Use your judgement here. Eyeball the size you need.
See how thick this is? Do not roll this out too thin or it will crumble before you are able to place it on the dough.
Take the rolled out topping and gently place it on top of the dough balls.
I am using a serrated knife to create the pattern. If you use a knife, dip it in flour after each use.
That way the knife will not stick to the topping.
You can also buy a conchas cutter online. Same thing, dip the cutter in flour after each use. It will make things easier.
Cover the conchas and proof for an additional 45 minutes.
I am not a fan of double proofing, but it has to be done. Then bake for 20 minutes. The smell of the oven… LOVE IT!
Pan Dulce, or Mexican Sweet Bread, can make strong men weep and children smile. Conchas is one of those childhood favorites.
It’s a lot of work, but totally worth it. You can taste the love baked into every bite. Hope you enjoy!
How Long Do Conchas (Mexican Sweet Bread) Last?
Do NOT store conchas (or Mexican Sweet Bread) in the refrigerator. They will go stale faster.
Best way to store pan dulce (or conchas) is at room temperature for 1-2 days.
You can freeze them for longer storage, but they won’t be the same. If you are making conchas bread pudding, you can use frozen conchas.
Don’t Forget to Watch the Conchas (Mexican Sweet Bread) Video
- For Dough:
- 2 1/2 teaspoons yeast
- 1/2 cup warm water
- 1/2 cup evaporated milk
- 1/3 cup white sugar
- 1 1/2 teaspoon salt
- 1/3 cup butter or margarine, softened or melted
- 1 egg
- 4 cups all-purpose flour
- 1/2 teaspoon ground cinnamon
- For Topping:
- 2/3 cup powdered sugar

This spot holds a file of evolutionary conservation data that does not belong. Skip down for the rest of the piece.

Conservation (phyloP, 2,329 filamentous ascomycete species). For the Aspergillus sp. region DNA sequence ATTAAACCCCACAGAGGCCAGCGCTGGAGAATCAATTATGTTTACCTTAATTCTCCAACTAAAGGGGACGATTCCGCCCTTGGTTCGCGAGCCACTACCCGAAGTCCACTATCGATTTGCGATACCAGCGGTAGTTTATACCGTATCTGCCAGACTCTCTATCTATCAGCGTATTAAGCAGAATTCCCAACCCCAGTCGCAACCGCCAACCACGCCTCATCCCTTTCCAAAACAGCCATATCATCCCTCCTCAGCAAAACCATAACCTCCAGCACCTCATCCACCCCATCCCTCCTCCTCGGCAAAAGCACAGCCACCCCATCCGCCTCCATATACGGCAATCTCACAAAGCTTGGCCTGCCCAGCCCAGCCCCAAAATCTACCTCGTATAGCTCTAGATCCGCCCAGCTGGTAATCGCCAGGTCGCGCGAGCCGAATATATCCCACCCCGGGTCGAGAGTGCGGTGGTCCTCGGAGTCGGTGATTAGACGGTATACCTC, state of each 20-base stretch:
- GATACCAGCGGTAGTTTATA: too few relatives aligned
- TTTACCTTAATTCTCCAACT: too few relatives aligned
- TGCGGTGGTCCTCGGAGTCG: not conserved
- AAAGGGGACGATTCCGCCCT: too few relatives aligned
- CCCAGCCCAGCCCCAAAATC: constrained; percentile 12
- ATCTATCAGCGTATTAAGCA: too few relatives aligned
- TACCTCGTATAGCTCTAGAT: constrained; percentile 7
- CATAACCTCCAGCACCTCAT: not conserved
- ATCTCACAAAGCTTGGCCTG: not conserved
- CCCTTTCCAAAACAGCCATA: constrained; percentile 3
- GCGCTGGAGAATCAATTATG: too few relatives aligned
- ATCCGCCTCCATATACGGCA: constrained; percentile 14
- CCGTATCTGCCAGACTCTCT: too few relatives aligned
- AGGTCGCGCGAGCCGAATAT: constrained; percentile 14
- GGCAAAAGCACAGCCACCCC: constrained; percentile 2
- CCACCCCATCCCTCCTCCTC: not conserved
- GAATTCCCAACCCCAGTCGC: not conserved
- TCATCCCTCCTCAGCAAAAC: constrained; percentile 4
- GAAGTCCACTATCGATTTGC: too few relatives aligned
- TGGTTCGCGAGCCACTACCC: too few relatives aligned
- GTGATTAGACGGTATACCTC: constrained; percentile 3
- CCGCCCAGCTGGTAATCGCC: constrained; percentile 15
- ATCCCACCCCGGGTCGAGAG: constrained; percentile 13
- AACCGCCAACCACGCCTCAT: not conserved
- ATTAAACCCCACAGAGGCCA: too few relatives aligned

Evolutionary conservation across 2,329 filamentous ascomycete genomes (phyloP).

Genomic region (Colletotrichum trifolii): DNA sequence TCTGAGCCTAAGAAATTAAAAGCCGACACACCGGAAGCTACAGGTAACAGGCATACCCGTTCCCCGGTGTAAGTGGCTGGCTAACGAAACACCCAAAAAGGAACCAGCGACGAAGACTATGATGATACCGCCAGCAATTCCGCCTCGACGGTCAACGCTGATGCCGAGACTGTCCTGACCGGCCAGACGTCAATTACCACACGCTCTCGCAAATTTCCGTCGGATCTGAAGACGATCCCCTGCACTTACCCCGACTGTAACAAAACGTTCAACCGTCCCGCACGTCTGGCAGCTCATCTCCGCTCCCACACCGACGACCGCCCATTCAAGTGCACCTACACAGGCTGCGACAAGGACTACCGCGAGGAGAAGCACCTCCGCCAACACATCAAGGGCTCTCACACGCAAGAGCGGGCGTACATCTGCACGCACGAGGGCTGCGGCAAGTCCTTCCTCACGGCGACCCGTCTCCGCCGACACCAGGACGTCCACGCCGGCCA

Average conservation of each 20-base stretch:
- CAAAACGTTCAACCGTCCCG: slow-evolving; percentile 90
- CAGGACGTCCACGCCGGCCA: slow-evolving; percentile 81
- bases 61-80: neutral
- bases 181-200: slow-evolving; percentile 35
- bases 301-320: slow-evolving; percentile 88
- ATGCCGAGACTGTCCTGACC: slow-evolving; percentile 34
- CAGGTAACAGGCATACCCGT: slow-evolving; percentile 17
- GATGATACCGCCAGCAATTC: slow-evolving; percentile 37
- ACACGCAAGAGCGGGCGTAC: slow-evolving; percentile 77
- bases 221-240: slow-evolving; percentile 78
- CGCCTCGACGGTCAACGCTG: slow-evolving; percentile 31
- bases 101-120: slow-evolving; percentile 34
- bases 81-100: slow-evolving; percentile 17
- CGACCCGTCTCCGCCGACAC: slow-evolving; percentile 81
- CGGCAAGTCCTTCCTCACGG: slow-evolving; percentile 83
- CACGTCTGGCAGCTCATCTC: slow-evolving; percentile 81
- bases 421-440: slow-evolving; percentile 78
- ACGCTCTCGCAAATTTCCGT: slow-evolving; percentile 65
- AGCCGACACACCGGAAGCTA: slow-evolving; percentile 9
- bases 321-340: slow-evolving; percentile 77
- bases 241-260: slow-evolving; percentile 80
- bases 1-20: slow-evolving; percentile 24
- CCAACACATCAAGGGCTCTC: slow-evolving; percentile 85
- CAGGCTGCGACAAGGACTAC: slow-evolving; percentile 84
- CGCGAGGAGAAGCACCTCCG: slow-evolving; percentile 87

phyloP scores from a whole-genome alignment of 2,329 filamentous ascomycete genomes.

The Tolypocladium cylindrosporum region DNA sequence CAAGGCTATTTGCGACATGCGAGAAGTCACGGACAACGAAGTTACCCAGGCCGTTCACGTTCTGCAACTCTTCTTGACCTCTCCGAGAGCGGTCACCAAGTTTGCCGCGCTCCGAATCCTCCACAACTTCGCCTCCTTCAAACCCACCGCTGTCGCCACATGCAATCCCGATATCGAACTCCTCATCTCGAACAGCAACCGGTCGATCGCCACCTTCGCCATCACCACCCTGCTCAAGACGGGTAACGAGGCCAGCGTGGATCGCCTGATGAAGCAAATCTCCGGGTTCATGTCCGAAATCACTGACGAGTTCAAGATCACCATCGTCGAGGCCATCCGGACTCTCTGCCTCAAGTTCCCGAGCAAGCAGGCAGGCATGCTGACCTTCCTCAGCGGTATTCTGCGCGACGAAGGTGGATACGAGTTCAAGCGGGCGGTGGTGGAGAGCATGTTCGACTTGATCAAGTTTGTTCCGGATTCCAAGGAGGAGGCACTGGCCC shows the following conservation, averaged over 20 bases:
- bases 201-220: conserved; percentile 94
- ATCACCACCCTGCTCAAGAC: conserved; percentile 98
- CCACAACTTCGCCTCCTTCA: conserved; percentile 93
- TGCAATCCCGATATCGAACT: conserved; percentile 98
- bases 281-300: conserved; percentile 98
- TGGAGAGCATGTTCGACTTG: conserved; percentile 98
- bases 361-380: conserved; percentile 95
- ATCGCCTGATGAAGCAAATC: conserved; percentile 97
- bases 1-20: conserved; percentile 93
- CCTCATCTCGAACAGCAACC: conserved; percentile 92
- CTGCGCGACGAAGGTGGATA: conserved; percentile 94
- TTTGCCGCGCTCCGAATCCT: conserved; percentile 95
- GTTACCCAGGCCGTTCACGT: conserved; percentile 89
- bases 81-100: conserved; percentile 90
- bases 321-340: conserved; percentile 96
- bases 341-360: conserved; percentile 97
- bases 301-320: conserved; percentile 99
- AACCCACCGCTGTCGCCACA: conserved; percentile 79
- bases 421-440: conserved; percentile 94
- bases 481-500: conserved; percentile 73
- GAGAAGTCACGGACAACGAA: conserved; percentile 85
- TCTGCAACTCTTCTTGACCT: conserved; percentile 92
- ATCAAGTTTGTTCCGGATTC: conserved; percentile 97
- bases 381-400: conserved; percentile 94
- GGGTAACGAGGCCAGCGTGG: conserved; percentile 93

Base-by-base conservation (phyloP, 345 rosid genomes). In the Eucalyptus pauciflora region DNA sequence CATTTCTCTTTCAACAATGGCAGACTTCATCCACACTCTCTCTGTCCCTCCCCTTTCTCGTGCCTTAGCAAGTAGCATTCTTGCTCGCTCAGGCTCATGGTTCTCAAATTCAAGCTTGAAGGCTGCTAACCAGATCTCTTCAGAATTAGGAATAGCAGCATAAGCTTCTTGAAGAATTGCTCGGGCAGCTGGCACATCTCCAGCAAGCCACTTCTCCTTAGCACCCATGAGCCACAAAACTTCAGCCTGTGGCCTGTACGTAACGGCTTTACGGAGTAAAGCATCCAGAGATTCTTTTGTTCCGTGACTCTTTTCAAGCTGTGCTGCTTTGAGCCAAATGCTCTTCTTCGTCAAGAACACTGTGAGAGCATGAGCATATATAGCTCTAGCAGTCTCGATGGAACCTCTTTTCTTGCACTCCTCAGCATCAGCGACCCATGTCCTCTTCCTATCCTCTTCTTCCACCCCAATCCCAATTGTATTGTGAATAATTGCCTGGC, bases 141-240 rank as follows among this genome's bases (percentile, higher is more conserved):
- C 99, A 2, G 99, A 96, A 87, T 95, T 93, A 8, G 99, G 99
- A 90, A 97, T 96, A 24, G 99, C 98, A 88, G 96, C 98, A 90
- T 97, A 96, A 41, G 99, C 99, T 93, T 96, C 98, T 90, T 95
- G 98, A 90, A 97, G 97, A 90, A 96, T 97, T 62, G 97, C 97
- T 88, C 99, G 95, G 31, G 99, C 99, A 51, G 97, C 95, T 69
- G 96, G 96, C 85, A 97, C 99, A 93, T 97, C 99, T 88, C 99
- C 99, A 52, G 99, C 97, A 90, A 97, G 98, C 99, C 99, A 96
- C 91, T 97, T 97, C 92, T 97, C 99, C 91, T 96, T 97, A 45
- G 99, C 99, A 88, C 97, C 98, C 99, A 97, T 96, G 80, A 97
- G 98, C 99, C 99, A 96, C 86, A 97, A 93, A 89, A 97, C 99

- 1/2 cup butter or margarine
- 1 cup all-purpose flour
- 2 teaspoons ground cinnamon
- 1 teaspoon vanilla extract
- 1 tablespoon cocoa powder (if using)
In a large bowl, stir together the yeast and warm water.
Mix in the evaporated milk, 1/3 cup sugar, salt, 1/3 cup butter, egg and 2 cups of the flour.
Stop mixing and scrape down the sides of the bowl.
Gradually add in the remaining flour and 1/2 teaspoon cinnamon.
Turn the dough out onto a floured counter.
Knead for 6 to 8 minutes, until smooth.
Place the dough in a greased bowl.
Turn the dough to coat the bottom.
Cover with plastic wrap or a kitchen towel.
Let rise in a warm place until it has doubled in size. About 1 hour.
Meanwhile, make the topping.
In a bowl, beat 2/3 cup powdered sugar and 1/2 cup butter until light and fluffy.
Scrape the sides of the bowl, making sure to mix everything.
Stir in the flour, cinnamon, and vanilla.
Mix until the mixture is the consistency of a thick paste. It will look like wet sand.
Divide into two parts, and place one part in a separate bowl.
If making chocolate conchas, add cocoa powder to one of the bowls, and mix until fully incorporated.
When the dough is done rising, cut into 12 pieces.
Make sure the dough pieces are the same size, or they will not bake evenly.
Shape the dough into balls.
Place on a greased cookie sheet.
Space the dough pieces out about 3 inches apart.
Gently press them down with the back of your hand.
Make 6 balls of the chocolate topping mixture and 6 balls of the white topping mixture.
Place each ball between wax paper.
Using a rolling pin, roll out the balls enough to cover the dough balls.
Place the rolled out topping on top of the dough balls.
Pat down lightly.
Use a knife to cut the grooves in the topping like a shell or criss cross.
Cover and let rise until doubled. About 45 minutes.
Preheat the oven to 375 degrees F (190 degrees C).
Bake for 20 minutes.
You can also purchase a conchas cutter online instead of using a knife to create the topping.
Disclosure: This post contains affiliate links.
For More Mexican Desserts:
Buñuelos (Mexican Fritters)
20 Best Mexican Desserts
Tres Leches Cake, or Pastel de Tres Leches
Rosca de Reyes
Easy Mexican Dessert – Spiced Chocolate Chip Cookies
Pumpkin Arroz con Leche
Carlota de Limón
Fresas con Crema
Pineapple Empanadas, or Empanadas de Piña
Capirotada, Mexican Bread Pudding
Arroz con Leche
Empanadas de Calabaza, Pumpkin Empanadas
Pan de Elote, or Mexican Sweet Corn Cake